Jan. 4: The FDA warned members of Congress, notably during a pivotal week for lawmakers, that the tests made available to them unfortunately yield a troubling high rate of false negatives. The tests in question are administered by Curative, a start-up, and have not had their positive test result accuracy levels brought into question. As outlined in an NBC News report, the only cause for "potential concern" are negative test results.

Dec. 31: The Presidential Inaugural Committee announced a special tribute will take place on the eve of Biden's inauguration honoring those who have lost their lives to the COVID-19 pandemic. The tribute, set for Jan. 19, will feature what's been called the first-ever lighting around the Lincoln Memorial Reflecting Pool. The committee is also asking cities around the country to join in on the memorial by illuminating buildings and ringing church bells as part of a "national moment of unity and remembrance."

Dec. 21: Joe Biden, as promised, shared footage of himself receiving a COVID-19 vaccine. Biden praised all those who made the quickly produced vaccine possible, telling reporters he was "looking forward" to receiving his second dosage.

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Also on Monday, we finally got some news on the stimulus front. Most Americans will receive a $600 check as part of a new relief bill, and the vast majority of politicians appear to believe that's somehow enough to make a dent in anything. The package was passed by Congress on Monday and will be signed by Trump shortly.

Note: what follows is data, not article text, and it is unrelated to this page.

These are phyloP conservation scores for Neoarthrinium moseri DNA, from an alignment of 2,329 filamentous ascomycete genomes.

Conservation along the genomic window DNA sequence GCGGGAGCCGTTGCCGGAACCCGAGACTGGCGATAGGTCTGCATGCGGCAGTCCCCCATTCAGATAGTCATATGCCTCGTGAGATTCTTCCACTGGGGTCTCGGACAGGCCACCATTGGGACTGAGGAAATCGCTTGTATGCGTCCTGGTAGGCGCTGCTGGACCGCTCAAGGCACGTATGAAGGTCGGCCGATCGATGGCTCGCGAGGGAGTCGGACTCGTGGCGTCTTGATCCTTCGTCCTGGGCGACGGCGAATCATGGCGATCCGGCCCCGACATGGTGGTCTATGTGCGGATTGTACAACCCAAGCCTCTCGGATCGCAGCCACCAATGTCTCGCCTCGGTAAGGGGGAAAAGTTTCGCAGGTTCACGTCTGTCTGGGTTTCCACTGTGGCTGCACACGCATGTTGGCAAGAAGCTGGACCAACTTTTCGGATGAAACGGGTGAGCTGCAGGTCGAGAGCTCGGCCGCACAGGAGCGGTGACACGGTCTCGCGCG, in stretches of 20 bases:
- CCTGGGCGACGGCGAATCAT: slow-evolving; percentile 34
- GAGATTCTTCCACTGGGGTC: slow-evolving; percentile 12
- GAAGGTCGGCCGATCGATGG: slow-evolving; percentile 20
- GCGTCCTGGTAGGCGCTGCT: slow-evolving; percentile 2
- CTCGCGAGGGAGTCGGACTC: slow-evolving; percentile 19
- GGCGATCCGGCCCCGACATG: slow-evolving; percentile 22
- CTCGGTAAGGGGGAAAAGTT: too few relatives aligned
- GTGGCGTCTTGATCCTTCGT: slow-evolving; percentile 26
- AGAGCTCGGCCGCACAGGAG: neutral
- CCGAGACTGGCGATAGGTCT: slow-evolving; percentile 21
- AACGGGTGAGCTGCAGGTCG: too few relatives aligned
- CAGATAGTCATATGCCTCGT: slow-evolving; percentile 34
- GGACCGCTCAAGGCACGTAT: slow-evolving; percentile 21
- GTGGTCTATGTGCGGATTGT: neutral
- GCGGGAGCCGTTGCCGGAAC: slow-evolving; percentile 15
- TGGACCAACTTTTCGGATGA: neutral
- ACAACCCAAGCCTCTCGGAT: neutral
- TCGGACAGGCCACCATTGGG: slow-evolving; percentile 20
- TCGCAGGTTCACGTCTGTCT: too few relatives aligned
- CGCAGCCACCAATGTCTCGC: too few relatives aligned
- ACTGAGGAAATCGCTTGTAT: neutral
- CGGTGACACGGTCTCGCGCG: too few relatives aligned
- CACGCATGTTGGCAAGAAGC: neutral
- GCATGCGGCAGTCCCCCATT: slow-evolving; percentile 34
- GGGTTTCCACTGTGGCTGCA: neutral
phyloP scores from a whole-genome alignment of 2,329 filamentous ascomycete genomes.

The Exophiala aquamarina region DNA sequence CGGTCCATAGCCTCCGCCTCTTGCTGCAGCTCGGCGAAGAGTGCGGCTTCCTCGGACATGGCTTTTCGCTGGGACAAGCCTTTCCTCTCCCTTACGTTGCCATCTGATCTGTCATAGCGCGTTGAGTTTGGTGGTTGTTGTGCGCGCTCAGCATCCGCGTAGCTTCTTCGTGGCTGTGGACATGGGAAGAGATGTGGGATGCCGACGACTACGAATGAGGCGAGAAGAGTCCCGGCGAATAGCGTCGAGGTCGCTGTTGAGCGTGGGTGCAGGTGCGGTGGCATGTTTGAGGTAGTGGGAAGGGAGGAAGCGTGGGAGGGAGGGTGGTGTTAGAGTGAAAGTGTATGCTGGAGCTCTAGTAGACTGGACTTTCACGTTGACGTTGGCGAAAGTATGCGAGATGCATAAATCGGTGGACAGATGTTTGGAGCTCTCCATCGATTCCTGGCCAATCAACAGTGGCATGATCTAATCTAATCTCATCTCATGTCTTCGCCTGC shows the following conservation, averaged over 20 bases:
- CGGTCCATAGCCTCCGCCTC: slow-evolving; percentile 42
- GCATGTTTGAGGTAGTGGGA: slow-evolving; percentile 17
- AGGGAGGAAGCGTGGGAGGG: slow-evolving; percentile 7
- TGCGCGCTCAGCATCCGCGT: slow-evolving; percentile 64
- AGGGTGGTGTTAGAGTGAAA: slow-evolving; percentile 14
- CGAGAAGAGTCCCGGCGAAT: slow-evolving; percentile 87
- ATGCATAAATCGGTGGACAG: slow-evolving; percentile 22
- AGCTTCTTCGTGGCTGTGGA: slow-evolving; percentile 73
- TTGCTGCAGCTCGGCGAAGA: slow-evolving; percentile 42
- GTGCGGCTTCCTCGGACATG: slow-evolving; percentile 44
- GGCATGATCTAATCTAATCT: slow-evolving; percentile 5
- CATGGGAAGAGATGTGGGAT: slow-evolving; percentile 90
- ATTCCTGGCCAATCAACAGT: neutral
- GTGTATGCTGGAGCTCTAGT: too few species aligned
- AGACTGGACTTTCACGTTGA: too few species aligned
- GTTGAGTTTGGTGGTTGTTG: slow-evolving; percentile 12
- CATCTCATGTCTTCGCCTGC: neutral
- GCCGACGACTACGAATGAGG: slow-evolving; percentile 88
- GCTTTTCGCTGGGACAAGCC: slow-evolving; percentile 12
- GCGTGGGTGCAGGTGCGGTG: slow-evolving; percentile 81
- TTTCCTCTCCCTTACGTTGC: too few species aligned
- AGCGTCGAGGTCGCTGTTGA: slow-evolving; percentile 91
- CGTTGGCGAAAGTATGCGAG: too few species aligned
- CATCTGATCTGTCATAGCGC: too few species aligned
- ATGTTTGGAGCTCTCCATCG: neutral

Dec. 20: Flights from the UK have now been halted in Canada, who becomes the latest nation to do so in response to what's described as "a new variant" of COVID-19. This variant, per CNN, has resulted in UK officials imposing a tier-four lockdown in London and southeastern England.

Dec. 18: Mike Pence, who's notably part of an administration that spent the bulk of 2020 downplaying the severity of the pandemic, received the Pfizer vaccine on live television alongside Karen Pence and Surgeon General Jerome Adams.

Dec. 17: On Thursday, the Vaccines and Related Biological Products Advisory Committee voted 20-0 to recommend that the U.S. Food and Drug Administration approve Moderna's COVID-19 vaccine, the Associated Press reports. One of the panel member abstained from voting. The F.D.A. is expected to follow the recommendation and approve the vaccine for emergency use authorization as soon as later on Thursday with shipments possibly rolling out as early as Monday.

"The evidence that has been studied in great detail on this vaccine highly outweighs any of the issues we’ve seen," Stanford University Medical Center's Dr. Hayley Gans said, per AP.

The vaccine from Moderna will be the second one approved for emergency use authorization by the F.D.A. after the one from Pfizer.

Dec. 15: Hospitals in Southern California are in "crisis mode" as case numbers continue to be cause for serious concern. As Dr. Robert Levin explained to CBS News, "people are going to die that don’t need to die." Simply put, hospital space is becoming more and more limited in many regions across the country, which has health officials planning for the worst. For example, the state is distributing an estimated 5,000 body bags mostly to Los Angeles and San Diego. 

The FDA also announced it approved the sale of the first at-home, no-prescription-required COVID-19 test. Commissioner Stephen Hahn said in a statement that “a patient can buy it, swab their nose, run the test and find out their results in as little as 20 minutes.” The roughly $30 tests come from Australia’s Ellume, which will produce 3 million kits in January and increase its output for the first half of 2021. Sales will take place at pharmacies and online.